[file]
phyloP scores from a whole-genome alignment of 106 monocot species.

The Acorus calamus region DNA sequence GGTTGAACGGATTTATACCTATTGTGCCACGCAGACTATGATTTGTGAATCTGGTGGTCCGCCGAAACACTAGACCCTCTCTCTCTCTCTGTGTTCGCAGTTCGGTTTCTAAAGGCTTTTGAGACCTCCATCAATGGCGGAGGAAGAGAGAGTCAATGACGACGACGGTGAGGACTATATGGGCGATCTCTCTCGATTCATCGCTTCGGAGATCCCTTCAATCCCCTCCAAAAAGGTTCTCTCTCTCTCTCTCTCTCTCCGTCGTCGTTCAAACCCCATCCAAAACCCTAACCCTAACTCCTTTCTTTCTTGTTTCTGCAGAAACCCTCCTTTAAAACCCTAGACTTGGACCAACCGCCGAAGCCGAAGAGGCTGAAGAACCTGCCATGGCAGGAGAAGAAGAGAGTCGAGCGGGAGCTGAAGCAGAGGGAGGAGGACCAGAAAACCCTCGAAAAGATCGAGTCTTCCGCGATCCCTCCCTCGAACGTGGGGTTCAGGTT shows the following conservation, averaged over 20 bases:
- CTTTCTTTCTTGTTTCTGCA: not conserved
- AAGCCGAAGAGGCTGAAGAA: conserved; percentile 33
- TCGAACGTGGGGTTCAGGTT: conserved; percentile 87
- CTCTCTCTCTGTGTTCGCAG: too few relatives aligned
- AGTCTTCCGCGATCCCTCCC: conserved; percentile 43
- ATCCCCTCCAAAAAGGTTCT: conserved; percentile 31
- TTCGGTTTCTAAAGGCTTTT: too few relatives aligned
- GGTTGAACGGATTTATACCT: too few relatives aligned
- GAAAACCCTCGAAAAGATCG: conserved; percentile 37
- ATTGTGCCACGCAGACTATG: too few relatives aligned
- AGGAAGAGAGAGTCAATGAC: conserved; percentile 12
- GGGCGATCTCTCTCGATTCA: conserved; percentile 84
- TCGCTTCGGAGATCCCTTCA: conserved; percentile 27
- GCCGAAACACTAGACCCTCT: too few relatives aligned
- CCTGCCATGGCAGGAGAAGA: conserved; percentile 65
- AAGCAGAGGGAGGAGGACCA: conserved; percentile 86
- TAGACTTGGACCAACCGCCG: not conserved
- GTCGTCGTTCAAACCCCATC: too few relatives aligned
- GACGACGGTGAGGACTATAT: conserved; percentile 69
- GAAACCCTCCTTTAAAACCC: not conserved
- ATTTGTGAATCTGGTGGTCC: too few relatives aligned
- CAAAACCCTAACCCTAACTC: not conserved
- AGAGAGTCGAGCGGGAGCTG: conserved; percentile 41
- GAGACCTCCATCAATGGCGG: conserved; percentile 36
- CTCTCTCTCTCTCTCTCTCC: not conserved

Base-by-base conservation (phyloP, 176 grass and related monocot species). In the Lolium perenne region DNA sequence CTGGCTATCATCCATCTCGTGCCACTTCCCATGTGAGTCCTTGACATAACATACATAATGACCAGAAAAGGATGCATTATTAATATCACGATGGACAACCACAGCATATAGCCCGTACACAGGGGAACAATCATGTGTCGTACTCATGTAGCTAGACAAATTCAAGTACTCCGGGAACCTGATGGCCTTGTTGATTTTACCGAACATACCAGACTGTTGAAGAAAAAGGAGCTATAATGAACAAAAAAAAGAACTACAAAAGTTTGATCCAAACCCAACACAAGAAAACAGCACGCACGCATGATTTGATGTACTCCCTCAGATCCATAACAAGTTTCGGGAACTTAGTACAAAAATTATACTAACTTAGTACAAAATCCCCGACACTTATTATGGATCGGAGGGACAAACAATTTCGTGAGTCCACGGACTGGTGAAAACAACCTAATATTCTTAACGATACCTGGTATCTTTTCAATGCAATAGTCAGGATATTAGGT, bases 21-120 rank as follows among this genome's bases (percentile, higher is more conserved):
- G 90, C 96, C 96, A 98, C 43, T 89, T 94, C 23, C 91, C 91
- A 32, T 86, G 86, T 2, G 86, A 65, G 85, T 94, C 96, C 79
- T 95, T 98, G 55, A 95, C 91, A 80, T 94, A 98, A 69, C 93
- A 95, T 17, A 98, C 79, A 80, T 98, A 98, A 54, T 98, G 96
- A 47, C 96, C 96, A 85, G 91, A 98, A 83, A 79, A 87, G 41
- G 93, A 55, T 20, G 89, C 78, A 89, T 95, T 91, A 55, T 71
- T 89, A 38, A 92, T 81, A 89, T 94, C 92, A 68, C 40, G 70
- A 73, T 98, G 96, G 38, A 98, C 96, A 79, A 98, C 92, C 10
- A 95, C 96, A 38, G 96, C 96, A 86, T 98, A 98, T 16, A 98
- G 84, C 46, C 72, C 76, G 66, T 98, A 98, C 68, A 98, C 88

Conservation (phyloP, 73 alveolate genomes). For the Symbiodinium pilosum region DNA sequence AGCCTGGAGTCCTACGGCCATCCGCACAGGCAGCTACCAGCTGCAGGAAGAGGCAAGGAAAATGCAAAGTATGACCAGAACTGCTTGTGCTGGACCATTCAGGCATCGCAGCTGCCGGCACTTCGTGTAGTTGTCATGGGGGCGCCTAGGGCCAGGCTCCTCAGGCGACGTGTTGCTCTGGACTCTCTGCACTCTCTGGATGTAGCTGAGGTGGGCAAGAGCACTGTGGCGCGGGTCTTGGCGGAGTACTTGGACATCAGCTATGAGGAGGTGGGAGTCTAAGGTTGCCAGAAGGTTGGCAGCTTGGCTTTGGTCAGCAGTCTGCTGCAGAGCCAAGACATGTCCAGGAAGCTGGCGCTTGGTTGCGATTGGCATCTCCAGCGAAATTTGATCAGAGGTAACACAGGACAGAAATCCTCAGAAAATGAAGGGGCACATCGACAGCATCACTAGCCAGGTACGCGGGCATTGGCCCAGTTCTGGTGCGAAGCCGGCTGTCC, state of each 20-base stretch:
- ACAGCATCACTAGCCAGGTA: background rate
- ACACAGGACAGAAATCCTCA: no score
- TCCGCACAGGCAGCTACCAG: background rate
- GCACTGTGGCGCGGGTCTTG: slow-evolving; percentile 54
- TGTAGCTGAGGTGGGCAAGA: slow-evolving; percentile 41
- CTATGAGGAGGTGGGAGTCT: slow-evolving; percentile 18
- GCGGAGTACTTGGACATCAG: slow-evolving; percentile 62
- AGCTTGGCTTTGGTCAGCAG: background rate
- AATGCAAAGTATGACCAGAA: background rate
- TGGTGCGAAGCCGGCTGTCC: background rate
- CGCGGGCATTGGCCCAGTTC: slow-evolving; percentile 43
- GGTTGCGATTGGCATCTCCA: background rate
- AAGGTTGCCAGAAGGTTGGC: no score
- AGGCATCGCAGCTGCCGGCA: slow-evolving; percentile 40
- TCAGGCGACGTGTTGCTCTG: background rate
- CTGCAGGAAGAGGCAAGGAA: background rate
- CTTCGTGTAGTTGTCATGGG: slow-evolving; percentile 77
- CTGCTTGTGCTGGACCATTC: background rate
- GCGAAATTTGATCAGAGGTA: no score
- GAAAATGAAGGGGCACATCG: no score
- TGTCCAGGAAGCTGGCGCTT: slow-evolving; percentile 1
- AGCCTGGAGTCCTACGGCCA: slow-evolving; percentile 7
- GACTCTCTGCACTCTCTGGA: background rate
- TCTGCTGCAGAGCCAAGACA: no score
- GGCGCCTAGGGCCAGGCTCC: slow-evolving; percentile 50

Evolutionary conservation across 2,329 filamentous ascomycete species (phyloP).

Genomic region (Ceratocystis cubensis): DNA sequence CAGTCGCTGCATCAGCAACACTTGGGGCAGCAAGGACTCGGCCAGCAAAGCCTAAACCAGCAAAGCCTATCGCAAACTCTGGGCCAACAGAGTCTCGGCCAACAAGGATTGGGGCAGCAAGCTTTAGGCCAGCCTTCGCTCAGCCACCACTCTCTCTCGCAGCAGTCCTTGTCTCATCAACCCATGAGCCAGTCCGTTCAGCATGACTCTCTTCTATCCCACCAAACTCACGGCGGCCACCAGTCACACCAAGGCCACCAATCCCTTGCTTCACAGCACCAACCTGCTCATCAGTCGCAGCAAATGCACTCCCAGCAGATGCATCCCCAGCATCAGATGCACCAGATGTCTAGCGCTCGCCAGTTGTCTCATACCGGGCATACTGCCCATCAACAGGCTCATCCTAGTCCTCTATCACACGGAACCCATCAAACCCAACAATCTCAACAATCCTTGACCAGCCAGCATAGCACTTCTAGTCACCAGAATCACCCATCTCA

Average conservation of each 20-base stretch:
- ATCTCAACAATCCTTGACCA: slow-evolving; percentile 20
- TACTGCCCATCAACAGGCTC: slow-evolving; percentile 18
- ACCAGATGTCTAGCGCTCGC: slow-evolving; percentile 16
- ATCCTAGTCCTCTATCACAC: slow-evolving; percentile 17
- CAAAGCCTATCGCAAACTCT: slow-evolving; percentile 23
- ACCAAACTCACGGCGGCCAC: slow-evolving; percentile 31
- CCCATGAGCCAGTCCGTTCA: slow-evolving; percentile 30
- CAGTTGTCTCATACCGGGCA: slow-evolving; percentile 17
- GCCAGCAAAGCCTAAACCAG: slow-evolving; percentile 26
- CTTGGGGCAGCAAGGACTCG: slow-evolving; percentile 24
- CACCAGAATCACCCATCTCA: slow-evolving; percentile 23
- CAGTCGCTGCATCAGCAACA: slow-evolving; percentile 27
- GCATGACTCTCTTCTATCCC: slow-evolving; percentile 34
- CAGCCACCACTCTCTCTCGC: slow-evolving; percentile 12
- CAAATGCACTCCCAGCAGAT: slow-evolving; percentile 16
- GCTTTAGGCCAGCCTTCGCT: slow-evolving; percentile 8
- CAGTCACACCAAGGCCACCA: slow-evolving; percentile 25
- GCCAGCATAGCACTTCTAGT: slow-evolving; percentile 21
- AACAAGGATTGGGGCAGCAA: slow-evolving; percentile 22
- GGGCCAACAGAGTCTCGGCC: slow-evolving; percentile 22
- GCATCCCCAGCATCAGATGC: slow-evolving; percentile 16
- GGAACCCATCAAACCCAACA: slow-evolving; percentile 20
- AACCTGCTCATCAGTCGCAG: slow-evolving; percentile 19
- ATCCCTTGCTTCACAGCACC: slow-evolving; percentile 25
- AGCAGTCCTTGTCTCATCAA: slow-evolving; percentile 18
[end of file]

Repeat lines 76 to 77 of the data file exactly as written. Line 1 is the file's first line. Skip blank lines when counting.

- GCCAGCAAAGCCTAAACCAG: slow-evolving; percentile 26
- CTTGGGGCAGCAAGGACTCG: slow-evolving; percentile 24